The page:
Deasy is literally skinning teachers alive with false allegations. And after paying accused child molester Mark Brendt $40,000 to resign, he did not notify the State’s Teacher Credential Commission for more than a year, the penalty for which is the revocation of your (meaning Deasy’s) administrative credential. Why does a man who admittedly broke the law still have an administrative credential? Why is he still an administrator? Why is his butchering of teachers being allowed to continue? Two reasons. The first is “Eli” and the second is “Broad.”

In this post, Jonathan Pelto assembles a timeline of the stunning court decision to remove Paul Vallas as superintendent of schools of Bridgeport, Connecticut. He includes Vallas’ tenure as superintendent of schools in Chicago, where he was hailed for “saving” the schools and in Philadelphia, where he installed the nation’s most sweeping privatization plan (to that point). Philadelphia and Chicago are now in crisis. Vallas then went on to New Orleans, where he oversaw the almost total privatization of that city’s schools after Hurricane Katrina. New Orleans is hailed by the media as a success but the Recovery School District is the lowest performing district in the state of Louisiana, its top schools skim, and it is propped up by infusions of millions of philanthropic dollars.

Oklahoma education leaders proposed that the state should invalidate the state tests because of computer breakdowns.

“The Oklahoma Education Association stated in a release on their website that CTB/McGraw-Hill was “grossly deficient in its ability to meet the needs of Oklahoma schools and students.” This was after schools reported numerous issues with standardized tests this past spring.”

Will State Superintendent Janet Barresi have the courage to do what Indiana’s Glenda Ritz did? Ritz is suing CTB/McGraw-Hill because of the computer glitches that marred state testing.

Remember the days when teachers wrote their own tests, knowing what their students had been taught? Remember when teachers were trusted as professionals? Now, we put our faith in big corporations and their computers. Better to put our faith in well-prepared professionals.


The New York Daily News found another of those “miracle” schools that, on examination, isn’t.

Gary Rubinstein is a master debunker of miracle schools, and his antennae went up when he read about a charter school in the South Bronx where almost every student graduates. The Daily News wrote: “Of the 66 12th graders at Hyde Leadership Charter School, 62 graduated — a 95% rate that crushes the citywide average of 64.7%.”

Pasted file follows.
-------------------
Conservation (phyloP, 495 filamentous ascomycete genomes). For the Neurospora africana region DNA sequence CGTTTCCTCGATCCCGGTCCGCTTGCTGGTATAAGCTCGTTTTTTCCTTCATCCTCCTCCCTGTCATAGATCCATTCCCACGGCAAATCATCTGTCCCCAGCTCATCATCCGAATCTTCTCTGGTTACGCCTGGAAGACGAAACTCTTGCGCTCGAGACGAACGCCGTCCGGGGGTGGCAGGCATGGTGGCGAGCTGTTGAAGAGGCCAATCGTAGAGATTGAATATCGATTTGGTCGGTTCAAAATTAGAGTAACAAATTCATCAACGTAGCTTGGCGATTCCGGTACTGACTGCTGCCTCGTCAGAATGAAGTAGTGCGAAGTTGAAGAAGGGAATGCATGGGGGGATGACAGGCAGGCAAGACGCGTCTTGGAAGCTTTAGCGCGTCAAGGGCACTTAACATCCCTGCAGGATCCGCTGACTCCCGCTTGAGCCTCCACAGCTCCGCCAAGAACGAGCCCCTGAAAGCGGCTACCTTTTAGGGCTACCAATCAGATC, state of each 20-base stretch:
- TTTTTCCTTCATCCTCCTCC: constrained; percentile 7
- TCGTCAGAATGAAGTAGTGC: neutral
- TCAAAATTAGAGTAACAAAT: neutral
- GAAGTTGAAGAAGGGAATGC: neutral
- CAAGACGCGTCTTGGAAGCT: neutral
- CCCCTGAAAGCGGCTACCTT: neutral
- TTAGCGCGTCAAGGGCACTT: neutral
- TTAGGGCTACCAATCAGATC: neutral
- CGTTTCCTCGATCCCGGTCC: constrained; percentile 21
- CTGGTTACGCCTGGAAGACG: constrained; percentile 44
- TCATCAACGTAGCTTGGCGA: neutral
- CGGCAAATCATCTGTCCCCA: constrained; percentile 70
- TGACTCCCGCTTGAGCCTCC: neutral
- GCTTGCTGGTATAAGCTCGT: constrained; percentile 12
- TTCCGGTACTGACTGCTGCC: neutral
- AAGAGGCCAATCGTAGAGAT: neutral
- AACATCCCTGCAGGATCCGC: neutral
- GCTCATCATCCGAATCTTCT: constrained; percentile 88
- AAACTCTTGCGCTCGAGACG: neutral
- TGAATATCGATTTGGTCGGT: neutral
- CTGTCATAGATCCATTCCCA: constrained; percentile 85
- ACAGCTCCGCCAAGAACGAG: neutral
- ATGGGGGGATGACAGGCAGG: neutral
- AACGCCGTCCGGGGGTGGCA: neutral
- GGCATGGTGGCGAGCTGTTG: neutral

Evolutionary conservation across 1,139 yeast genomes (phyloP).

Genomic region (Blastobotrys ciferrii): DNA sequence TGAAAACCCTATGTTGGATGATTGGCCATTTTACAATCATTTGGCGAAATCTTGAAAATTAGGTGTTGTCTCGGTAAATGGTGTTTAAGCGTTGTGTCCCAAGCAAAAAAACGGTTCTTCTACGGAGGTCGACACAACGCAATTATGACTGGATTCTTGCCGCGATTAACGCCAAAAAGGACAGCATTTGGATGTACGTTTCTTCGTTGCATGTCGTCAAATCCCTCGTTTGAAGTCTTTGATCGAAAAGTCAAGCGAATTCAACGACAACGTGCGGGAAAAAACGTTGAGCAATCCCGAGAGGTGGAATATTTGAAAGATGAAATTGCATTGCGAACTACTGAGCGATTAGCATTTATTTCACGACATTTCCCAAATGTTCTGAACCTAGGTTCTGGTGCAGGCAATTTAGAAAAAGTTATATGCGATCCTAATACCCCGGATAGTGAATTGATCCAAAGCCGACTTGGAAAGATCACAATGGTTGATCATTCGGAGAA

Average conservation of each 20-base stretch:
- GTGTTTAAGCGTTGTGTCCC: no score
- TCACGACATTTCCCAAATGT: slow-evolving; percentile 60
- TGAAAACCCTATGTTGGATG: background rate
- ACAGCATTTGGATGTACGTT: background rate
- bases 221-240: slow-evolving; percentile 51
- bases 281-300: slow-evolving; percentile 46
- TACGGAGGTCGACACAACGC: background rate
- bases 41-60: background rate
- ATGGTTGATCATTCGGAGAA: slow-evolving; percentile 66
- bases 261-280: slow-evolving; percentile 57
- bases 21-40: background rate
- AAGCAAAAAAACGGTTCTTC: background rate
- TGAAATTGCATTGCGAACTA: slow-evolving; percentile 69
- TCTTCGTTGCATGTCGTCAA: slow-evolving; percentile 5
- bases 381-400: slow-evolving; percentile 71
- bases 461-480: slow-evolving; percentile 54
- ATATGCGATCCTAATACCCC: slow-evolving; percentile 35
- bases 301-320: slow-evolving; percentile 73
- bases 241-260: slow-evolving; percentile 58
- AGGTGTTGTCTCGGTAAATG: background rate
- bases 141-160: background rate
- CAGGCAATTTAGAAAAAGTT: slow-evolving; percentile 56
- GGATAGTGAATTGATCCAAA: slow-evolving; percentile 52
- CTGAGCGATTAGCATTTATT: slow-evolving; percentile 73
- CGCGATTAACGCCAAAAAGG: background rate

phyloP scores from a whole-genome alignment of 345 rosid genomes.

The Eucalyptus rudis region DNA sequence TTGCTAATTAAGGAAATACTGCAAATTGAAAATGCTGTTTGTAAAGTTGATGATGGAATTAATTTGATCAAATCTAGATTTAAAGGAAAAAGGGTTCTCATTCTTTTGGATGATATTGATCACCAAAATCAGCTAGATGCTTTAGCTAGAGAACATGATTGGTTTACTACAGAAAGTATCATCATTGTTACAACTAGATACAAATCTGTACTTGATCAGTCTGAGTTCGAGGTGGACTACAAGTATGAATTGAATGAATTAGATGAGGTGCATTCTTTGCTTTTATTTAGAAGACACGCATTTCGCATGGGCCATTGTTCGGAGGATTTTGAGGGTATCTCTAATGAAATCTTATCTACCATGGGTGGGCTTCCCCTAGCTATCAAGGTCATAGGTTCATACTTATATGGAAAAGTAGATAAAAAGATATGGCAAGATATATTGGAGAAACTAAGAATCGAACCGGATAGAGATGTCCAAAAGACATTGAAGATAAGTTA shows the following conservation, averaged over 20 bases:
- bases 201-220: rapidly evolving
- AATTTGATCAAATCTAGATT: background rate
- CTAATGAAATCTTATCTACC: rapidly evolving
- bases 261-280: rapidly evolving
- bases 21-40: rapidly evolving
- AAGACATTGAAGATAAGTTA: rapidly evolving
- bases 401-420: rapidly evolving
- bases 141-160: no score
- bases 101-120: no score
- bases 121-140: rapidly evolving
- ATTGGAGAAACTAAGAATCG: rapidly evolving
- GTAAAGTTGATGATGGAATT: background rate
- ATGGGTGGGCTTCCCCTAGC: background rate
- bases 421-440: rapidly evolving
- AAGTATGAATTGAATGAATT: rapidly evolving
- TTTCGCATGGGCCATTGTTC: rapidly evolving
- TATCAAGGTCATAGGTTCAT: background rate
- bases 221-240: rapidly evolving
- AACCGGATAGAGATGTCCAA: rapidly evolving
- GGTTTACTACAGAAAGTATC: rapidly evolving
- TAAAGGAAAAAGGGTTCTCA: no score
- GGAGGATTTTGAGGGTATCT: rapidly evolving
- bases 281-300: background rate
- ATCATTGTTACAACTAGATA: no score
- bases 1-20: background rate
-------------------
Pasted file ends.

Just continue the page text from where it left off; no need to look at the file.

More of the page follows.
Time for mathematics. Gary knew that the citywide rate was the “cohort rate,” the percentage who made it through high school to graduation. The 95% rate represents those who made it to 12th grade and graduated.

When the data were made comparable, the graduation rate at the “miracle school” was lower than the citywide average.

As Gary concludes, the Daily News could really use a fact-checker.

More than anyone else other than the plaintiffs, Jonathan Pelto has been a persistent critic of Paul Vallas, Stefan Pryor, and their indifference to “legalities,” I.e. the law.

Pelto’s blog has the full story.

From Linda Hall, Connecticut resident:

The latest from the CT Mirror:

In April, the state board approved an independent study created for Vallas by the University of Connecticut as a valid program. But the judge said Friday that the short, independent study he completed in May at UConn was merely a simultation.

“There is no doubt that Vallas received preferential treatment,” the judge wrote in her 27-page decision.

Vallas is in his 17th month of leading the 21,000-student school system.

The judge also noted that Vallas lacked the required prerequisites to enroll in the regular UConn program in the first place, and that such an independent study hadn’t been approved for anyone else in the last decade. Additionally, the university’s governing board had never approved an independent study program.

“Ultimately, the course standards were reduced,” the judge wrote. “The court accepts Vallas’ testimony that the work, although done over the course of 10 weeks while fulfilling his employment as acting superintendent, could have been completed in a week.”

The judge also ruled that Pryor, the state’s education commissioner, improperly waived the certification requirements.

“The evidence submitted at trial established that Pryor did not adequately vet Vallas when evaluating whether he was ‘exceptionally qualified’ because Pryor was unable to provide specific details of that process in his testimony,” the judge wrote.

It is unclear what the ruling means for Vallas’ three-year contract with the Bridgeport school board. Vallas, who is being paid $234,000 a year, has led the Chicago, Philadelphia and New Orleans school systems.

Carmen Lopez, a Bridgeport resident and former judge who filed the lawsuit, called the decision a “triumph.”

“We are still a nation of laws, and not of men, which I am sure comes as a shock to Paul Vallas and Stefan Pryor. The message of this decision is simple — no one is above the law,” she said.

“Fortunately, when the executive branch is arrogant and unresponsive, citizens can still have redress in the courts in order to check unrestrained abuses of power,” Lopez said.

This is the second time in the last two school years that the state’s involvement in the governance of a school district has been overturned by a judge. After the state ousted the former, locally elected Bridgeport Board of Education, the state Supreme Court ruled that that takeover was illegal because the proper steps were not followed.